Academic journal article The Middle East Journal

Re-Thinking the Islamic Republic: A 'Conversation' with Ayatollah Hossein 'Ali Montazeri'

Academic journal article The Middle East Journal

Re-Thinking the Islamic Republic: A 'Conversation' with Ayatollah Hossein 'Ali Montazeri'

Article excerpt

Ayatollah Hossein `Ali Montazeri, a high-ranking political and religious cleric, lies at the center of the conflict now raging over religious interpretation in Iran. Once named to succeed Ayatollah Khomeini, Montazeri has been under house arrest since 1997 for calling for limits to supreme clerical rule. This article presents a detailed interview with Montazeri on Islam, the clergy and the state - his first ever dialogue with a Western audience - as well as an introduction and brief biographical account. INTRODUCTION The intense factional struggle that has come to characterize virtually all aspects of life in contemporary Iran has its roots in the ambitious proposition put forward at the birth of the Islamic Republic two decades ago - that it be both an Islamic state run by clerics and a republic ruled by popular consent. Failure to resolve this tension in a lasting and profound way has badly weakened the cohesion of the clerical class, undermined the legitimacy of the Islamic system, and left the state increasingly paralyzed in the face of mounting internal pressures.

With the election in May 1997 of President Muhammad Khatami, a mid-ranking cleric with a strong modernist bent, these issues have moved out of the obscurity of the seminaries and into the streets. The result has been a revolution turning on itself, with the imprisonment of progressive clerics, the mass closure of the independent media, and a sharp upsurge in political violence as the conservative establishment seeks to reassert itself after repeated electoral defeats.

Underpinning Iran's domestic turmoil is a unique philosophical debate. What is the true instrument of God's will in an Islamic republic? Does ultimate political power reside with the senior theologians, qualified to interpret holy law? Or is it the people, as an expression of God's genius, who exercise sovereignty in His name? The way that Iran addresses these questions will provide a road map to the future of the country and to that of the rest of the Islamic world.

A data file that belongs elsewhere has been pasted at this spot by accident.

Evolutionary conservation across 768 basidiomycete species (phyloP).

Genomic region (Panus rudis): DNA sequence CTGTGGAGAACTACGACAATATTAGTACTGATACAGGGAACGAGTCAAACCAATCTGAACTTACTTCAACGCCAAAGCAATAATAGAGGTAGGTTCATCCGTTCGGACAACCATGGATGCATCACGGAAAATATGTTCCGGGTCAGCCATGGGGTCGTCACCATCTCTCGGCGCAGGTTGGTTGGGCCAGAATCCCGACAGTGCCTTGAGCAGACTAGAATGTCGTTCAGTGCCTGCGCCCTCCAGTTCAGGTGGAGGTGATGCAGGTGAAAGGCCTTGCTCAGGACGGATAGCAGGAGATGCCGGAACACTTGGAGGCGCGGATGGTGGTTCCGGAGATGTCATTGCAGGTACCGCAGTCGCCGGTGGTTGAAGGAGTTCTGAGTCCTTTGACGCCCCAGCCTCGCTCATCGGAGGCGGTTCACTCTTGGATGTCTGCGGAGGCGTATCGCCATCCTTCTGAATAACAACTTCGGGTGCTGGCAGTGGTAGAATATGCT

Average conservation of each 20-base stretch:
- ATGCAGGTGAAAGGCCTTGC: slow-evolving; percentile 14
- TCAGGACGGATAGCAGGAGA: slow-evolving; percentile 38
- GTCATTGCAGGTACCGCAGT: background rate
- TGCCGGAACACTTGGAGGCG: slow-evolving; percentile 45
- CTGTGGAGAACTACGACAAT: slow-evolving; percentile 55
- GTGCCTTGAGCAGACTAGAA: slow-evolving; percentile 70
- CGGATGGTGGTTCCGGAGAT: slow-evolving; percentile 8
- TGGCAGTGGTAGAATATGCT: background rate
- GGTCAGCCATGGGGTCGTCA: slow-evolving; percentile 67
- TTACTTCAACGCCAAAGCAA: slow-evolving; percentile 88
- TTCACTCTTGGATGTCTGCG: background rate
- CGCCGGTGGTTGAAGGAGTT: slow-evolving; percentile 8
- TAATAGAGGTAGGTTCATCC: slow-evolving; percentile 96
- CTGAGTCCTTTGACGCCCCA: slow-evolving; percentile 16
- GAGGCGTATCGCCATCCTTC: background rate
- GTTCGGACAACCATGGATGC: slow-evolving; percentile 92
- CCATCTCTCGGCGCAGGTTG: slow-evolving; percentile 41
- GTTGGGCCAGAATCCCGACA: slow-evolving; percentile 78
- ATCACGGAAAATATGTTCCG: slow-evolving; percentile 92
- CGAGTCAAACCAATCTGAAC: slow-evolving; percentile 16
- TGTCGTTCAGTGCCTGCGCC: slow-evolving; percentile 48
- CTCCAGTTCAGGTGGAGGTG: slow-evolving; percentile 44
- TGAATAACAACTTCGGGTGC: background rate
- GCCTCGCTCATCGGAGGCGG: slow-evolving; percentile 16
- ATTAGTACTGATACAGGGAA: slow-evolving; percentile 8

The death of Ayatollah Ruhollah Khomeini in June 1989, after a long period of infirmity, exposed the greatest weakness of the Islamic Revolution he had led to victory ten years before. The overthrow of the Shah ended some 2,500 years of centralized despotism. More significantly, it introduced into the modern world the notion of an "Islamic government." Central to this conception of the state was the controversial doctrine of velayat-e faqihl, Khomeini's radical reading of Shi'i Islam. Literally "the guardianship of the jurisconsult, " velayat-e faqih sought to ensure the Islamic nature of the new society by subjecting all key matters to review by a supreme clerical leader, the vali-e faqih, in this case Khomeini himself. In a sharp departure from classical Shi`ism, it combined both temporal and spiritual authority.

Traditionalist clerics, including some of the most senior theologians in the Shi'i world, were decidedly uneasy at this turn of events. Many abhorred the extension of the notion of velayat, seen historically as guardianship over orphans, widows and others who could not fend for themselves, into the realm of politics. They preferred that the doctors of religion remain outside of politics, while reserving the right to guide the rulers and the ruled in times of moral or religious crisis. For the most part, this traditionalist opposition has been effectively muzzled. Nonetheless, there remains a potentially powerful reservoir of clerical resistance to Iran's system of Islamic government.

But another, more immediate threat lies just below the surface. Opposition to the status quo has also been building steadily among Iran's "political mullahs" and their lay allies. Foremost among such critics is Ayatollah Hossein `Ali Montazeri, once the designated heir to Khomeini and now Iran's most influential dissident. Since 1997, Montazeri has been under house arrest in the holy city of Qom for challenging the theological credentials of Khomeini's successor, Ayatollah `Ali Khamene'i. …

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